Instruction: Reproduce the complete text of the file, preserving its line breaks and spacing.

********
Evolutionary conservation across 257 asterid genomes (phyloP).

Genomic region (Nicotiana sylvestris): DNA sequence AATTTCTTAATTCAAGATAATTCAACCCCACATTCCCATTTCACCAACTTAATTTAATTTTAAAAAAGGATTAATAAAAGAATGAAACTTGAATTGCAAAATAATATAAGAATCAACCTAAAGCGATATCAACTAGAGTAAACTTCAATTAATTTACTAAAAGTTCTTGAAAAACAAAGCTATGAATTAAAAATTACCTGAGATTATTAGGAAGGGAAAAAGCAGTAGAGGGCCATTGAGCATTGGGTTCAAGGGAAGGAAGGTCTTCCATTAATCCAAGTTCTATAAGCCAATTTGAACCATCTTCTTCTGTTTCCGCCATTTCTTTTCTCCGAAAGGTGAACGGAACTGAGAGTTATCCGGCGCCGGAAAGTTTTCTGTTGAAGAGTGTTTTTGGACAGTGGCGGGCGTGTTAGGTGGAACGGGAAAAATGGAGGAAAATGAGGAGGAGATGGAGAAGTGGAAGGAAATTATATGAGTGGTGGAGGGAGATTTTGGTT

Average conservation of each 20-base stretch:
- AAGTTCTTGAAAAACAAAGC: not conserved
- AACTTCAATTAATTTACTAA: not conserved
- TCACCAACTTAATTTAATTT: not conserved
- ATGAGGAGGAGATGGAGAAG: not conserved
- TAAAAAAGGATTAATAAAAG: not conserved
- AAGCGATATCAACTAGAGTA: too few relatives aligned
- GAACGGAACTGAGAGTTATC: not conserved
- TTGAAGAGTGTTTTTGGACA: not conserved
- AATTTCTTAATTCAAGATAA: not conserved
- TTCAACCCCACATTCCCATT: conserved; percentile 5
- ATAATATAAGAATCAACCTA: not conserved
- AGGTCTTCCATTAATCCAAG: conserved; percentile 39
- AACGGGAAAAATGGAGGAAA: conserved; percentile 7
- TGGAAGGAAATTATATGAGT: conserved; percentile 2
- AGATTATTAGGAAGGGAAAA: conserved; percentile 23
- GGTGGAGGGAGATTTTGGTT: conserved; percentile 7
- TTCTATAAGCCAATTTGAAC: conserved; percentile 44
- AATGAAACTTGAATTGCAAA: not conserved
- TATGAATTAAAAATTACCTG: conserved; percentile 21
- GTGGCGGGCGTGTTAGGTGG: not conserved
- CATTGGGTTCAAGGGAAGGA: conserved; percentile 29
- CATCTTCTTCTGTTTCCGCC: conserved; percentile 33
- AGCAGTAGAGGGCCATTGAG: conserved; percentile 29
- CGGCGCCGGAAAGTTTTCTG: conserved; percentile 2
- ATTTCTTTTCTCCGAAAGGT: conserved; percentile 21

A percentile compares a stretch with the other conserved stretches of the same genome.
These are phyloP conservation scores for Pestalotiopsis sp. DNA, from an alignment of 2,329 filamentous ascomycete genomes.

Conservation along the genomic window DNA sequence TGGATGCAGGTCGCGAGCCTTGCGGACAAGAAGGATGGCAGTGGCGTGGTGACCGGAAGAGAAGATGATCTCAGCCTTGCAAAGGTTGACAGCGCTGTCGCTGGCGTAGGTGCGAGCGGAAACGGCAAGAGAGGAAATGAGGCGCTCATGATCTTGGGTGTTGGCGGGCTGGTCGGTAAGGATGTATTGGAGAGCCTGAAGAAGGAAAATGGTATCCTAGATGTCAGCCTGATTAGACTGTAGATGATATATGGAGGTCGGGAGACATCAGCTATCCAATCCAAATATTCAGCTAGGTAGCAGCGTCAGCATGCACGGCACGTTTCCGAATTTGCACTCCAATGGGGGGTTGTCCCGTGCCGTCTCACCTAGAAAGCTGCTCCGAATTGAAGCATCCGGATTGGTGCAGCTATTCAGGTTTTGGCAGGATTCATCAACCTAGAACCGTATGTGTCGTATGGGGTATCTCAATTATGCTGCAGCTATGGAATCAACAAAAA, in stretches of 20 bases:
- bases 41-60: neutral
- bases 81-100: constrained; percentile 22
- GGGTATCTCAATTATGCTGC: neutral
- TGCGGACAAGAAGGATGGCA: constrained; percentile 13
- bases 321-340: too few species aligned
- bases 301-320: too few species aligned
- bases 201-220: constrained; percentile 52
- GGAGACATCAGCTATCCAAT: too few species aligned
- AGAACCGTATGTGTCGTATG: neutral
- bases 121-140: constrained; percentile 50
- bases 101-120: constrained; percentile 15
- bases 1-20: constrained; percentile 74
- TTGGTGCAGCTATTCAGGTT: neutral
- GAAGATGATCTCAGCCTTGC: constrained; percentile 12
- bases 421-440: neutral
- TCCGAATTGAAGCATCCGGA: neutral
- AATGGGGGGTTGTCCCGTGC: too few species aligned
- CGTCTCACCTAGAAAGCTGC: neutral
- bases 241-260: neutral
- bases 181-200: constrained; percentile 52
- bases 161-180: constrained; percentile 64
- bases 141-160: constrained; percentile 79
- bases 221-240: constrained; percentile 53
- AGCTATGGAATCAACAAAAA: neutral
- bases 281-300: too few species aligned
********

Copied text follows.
Evolutionary conservation across 257 asterid genomes (phyloP).

Genomic region (Nicotiana sylvestris): DNA sequence AATTTCTTAATTCAAGATAATTCAACCCCACATTCCCATTTCACCAACTTAATTTAATTTTAAAAAAGGATTAATAAAAGAATGAAACTTGAATTGCAAAATAATATAAGAATCAACCTAAAGCGATATCAACTAGAGTAAACTTCAATTAATTTACTAAAAGTTCTTGAAAAACAAAGCTATGAATTAAAAATTACCTGAGATTATTAGGAAGGGAAAAAGCAGTAGAGGGCCATTGAGCATTGGGTTCAAGGGAAGGAAGGTCTTCCATTAATCCAAGTTCTATAAGCCAATTTGAACCATCTTCTTCTGTTTCCGCCATTTCTTTTCTCCGAAAGGTGAACGGAACTGAGAGTTATCCGGCGCCGGAAAGTTTTCTGTTGAAGAGTGTTTTTGGACAGTGGCGGGCGTGTTAGGTGGAACGGGAAAAATGGAGGAAAATGAGGAGGAGATGGAGAAGTGGAAGGAAATTATATGAGTGGTGGAGGGAGATTTTGGTT

Average conservation of each 20-base stretch:
- AAGTTCTTGAAAAACAAAGC: not conserved
- AACTTCAATTAATTTACTAA: not conserved
- TCACCAACTTAATTTAATTT: not conserved
- ATGAGGAGGAGATGGAGAAG: not conserved
- TAAAAAAGGATTAATAAAAG: not conserved
- AAGCGATATCAACTAGAGTA: too few relatives aligned
- GAACGGAACTGAGAGTTATC: not conserved
- TTGAAGAGTGTTTTTGGACA: not conserved
- AATTTCTTAATTCAAGATAA: not conserved
- TTCAACCCCACATTCCCATT: conserved; percentile 5
- ATAATATAAGAATCAACCTA: not conserved
- AGGTCTTCCATTAATCCAAG: conserved; percentile 39
- AACGGGAAAAATGGAGGAAA: conserved; percentile 7
- TGGAAGGAAATTATATGAGT: conserved; percentile 2
- AGATTATTAGGAAGGGAAAA: conserved; percentile 23
- GGTGGAGGGAGATTTTGGTT: conserved; percentile 7
- TTCTATAAGCCAATTTGAAC: conserved; percentile 44
- AATGAAACTTGAATTGCAAA: not conserved
- TATGAATTAAAAATTACCTG: conserved; percentile 21
- GTGGCGGGCGTGTTAGGTGG: not conserved
- CATTGGGTTCAAGGGAAGGA: conserved; percentile 29
- CATCTTCTTCTGTTTCCGCC: conserved; percentile 33
- AGCAGTAGAGGGCCATTGAG: conserved; percentile 29
- CGGCGCCGGAAAGTTTTCTG: conserved; percentile 2
- ATTTCTTTTCTCCGAAAGGT: conserved; percentile 21

A percentile compares a stretch with the other conserved stretches of the same genome.
These are phyloP conservation scores for Pestalotiopsis sp. DNA, from an alignment of 2,329 filamentous ascomycete genomes.

Conservation along the genomic window DNA sequence TGGATGCAGGTCGCGAGCCTTGCGGACAAGAAGGATGGCAGTGGCGTGGTGACCGGAAGAGAAGATGATCTCAGCCTTGCAAAGGTTGACAGCGCTGTCGCTGGCGTAGGTGCGAGCGGAAACGGCAAGAGAGGAAATGAGGCGCTCATGATCTTGGGTGTTGGCGGGCTGGTCGGTAAGGATGTATTGGAGAGCCTGAAGAAGGAAAATGGTATCCTAGATGTCAGCCTGATTAGACTGTAGATGATATATGGAGGTCGGGAGACATCAGCTATCCAATCCAAATATTCAGCTAGGTAGCAGCGTCAGCATGCACGGCACGTTTCCGAATTTGCACTCCAATGGGGGGTTGTCCCGTGCCGTCTCACCTAGAAAGCTGCTCCGAATTGAAGCATCCGGATTGGTGCAGCTATTCAGGTTTTGGCAGGATTCATCAACCTAGAACCGTATGTGTCGTATGGGGTATCTCAATTATGCTGCAGCTATGGAATCAACAAAAA, in stretches of 20 bases:
- bases 41-60: neutral
- bases 81-100: constrained; percentile 22
- GGGTATCTCAATTATGCTGC: neutral
- TGCGGACAAGAAGGATGGCA: constrained; percentile 13
- bases 321-340: too few species aligned
- bases 301-320: too few species aligned
- bases 201-220: constrained; percentile 52
- GGAGACATCAGCTATCCAAT: too few species aligned
- AGAACCGTATGTGTCGTATG: neutral
- bases 121-140: constrained; percentile 50
- bases 101-120: constrained; percentile 15
- bases 1-20: constrained; percentile 74
- TTGGTGCAGCTATTCAGGTT: neutral
- GAAGATGATCTCAGCCTTGC: constrained; percentile 12
- bases 421-440: neutral
- TCCGAATTGAAGCATCCGGA: neutral
- AATGGGGGGTTGTCCCGTGC: too few species aligned
- CGTCTCACCTAGAAAGCTGC: neutral
- bases 241-260: neutral
- bases 181-200: constrained; percentile 52
- bases 161-180: constrained; percentile 64
- bases 141-160: constrained; percentile 79
- bases 221-240: constrained; percentile 53
- AGCTATGGAATCAACAAAAA: neutral
- bases 281-300: too few species aligned